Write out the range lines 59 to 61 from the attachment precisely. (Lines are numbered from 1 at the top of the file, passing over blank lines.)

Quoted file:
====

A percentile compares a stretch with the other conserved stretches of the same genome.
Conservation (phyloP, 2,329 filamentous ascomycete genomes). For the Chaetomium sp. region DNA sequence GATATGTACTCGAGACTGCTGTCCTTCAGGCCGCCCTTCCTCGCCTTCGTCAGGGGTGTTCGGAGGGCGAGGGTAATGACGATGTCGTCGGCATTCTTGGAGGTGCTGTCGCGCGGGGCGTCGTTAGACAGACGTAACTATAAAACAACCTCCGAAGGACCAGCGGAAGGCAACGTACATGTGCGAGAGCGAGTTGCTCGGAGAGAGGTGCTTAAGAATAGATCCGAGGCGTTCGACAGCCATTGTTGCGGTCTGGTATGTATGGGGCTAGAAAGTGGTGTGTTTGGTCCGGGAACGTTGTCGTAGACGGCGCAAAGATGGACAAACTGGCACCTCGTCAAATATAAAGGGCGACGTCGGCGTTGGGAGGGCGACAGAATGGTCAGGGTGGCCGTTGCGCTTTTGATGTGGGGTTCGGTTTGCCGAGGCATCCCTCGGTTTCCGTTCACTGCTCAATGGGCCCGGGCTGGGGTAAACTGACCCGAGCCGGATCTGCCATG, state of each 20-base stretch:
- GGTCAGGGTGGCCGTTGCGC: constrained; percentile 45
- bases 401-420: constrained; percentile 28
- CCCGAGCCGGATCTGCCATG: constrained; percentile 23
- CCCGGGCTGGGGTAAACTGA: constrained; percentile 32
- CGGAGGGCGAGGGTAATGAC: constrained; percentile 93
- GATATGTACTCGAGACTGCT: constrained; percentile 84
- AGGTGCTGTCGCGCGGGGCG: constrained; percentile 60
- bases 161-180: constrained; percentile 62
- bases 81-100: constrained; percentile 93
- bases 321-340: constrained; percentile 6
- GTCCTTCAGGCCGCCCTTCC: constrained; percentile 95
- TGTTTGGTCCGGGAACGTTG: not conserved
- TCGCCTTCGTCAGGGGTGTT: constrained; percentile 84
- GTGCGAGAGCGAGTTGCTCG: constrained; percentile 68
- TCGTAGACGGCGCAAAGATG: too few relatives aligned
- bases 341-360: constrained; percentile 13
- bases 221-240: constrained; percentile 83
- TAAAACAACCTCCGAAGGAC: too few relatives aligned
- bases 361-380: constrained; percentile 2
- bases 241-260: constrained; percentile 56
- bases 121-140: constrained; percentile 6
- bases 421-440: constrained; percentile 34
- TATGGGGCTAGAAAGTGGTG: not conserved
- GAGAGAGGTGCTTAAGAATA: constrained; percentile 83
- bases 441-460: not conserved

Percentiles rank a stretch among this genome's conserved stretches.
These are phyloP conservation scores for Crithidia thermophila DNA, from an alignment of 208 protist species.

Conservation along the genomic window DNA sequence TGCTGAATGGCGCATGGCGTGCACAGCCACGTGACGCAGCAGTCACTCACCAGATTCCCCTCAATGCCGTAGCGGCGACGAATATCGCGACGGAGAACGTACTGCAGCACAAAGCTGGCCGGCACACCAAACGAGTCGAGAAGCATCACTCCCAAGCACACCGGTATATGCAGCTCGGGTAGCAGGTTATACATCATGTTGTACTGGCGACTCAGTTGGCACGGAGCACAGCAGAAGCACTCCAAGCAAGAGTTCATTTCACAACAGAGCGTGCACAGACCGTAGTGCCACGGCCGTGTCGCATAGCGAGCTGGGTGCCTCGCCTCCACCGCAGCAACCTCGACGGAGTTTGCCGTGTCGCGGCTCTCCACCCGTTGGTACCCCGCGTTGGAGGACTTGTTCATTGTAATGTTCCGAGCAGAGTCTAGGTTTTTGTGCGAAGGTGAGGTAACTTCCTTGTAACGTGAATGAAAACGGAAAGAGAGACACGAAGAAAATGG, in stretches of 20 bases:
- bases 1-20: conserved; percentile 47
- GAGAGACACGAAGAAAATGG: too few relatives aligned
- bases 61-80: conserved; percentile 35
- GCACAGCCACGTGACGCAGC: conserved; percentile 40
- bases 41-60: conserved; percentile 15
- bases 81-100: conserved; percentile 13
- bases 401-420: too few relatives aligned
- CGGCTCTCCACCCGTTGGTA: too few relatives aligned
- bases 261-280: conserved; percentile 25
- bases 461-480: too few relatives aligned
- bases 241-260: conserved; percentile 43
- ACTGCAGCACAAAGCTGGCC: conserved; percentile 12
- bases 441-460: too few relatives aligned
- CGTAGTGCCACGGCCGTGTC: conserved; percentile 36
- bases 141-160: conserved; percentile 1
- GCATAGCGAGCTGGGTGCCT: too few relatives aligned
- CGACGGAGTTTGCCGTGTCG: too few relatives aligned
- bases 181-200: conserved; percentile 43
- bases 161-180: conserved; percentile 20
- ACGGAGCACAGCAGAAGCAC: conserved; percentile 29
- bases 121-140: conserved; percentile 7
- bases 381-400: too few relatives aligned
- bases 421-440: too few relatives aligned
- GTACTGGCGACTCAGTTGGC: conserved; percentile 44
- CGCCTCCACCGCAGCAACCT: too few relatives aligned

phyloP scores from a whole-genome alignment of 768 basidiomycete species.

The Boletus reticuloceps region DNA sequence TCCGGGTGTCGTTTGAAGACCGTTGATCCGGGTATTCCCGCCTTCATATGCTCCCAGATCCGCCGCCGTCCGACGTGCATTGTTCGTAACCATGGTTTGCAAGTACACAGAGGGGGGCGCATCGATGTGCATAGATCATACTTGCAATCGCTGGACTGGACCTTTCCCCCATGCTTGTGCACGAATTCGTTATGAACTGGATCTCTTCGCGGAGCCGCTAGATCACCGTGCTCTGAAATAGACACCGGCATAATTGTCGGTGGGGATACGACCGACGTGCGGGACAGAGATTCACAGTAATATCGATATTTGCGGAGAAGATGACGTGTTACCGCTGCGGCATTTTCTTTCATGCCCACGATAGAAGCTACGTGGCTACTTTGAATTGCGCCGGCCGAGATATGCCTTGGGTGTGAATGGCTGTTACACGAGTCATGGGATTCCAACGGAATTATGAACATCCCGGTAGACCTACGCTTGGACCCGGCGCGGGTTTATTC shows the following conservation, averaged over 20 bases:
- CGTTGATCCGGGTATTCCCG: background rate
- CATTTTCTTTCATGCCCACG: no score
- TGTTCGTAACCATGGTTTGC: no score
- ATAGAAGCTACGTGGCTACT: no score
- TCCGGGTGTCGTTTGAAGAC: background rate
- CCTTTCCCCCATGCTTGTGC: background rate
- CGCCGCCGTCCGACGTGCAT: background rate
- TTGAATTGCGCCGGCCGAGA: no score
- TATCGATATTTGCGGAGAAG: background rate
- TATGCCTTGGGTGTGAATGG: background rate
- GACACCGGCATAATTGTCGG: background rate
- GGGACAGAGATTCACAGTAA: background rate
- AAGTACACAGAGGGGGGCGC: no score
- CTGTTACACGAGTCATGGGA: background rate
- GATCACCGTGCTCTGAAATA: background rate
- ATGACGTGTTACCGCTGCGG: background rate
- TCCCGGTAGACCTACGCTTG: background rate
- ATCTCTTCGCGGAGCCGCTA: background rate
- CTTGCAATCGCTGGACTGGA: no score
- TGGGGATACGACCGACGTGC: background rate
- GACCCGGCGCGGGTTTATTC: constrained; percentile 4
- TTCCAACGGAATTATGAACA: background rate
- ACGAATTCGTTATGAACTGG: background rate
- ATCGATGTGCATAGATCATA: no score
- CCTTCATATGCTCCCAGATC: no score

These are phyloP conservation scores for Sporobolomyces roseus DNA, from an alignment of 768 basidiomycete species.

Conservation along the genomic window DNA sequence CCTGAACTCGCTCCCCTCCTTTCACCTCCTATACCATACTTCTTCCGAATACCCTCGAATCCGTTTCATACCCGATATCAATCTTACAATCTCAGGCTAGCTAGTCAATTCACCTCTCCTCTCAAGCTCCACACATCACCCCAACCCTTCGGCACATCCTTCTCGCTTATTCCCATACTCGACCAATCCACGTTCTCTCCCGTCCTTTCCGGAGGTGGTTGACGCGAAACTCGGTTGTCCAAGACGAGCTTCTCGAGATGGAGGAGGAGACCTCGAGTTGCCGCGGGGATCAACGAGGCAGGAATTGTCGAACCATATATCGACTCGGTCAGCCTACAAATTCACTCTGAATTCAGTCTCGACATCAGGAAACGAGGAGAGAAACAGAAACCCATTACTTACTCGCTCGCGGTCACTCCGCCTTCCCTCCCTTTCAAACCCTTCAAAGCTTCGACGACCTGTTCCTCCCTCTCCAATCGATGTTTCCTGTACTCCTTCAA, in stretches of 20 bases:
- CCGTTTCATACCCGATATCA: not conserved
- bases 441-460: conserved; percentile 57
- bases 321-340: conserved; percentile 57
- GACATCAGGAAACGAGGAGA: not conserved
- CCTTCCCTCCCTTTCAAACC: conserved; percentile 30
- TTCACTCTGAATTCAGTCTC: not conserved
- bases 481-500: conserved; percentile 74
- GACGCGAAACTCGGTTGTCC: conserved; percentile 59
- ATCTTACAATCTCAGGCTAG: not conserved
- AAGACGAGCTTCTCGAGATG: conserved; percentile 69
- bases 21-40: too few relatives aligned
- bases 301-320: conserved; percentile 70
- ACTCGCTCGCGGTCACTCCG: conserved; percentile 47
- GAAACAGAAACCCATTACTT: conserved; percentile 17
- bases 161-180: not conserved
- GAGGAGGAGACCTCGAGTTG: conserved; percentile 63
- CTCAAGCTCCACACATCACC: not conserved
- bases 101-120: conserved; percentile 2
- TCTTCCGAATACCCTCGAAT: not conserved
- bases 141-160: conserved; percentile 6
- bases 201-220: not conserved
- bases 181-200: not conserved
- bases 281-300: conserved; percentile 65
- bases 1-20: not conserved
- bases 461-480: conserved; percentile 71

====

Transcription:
- CATTTTCTTTCATGCCCACG: no score
- TGTTCGTAACCATGGTTTGC: no score
- ATAGAAGCTACGTGGCTACT: no score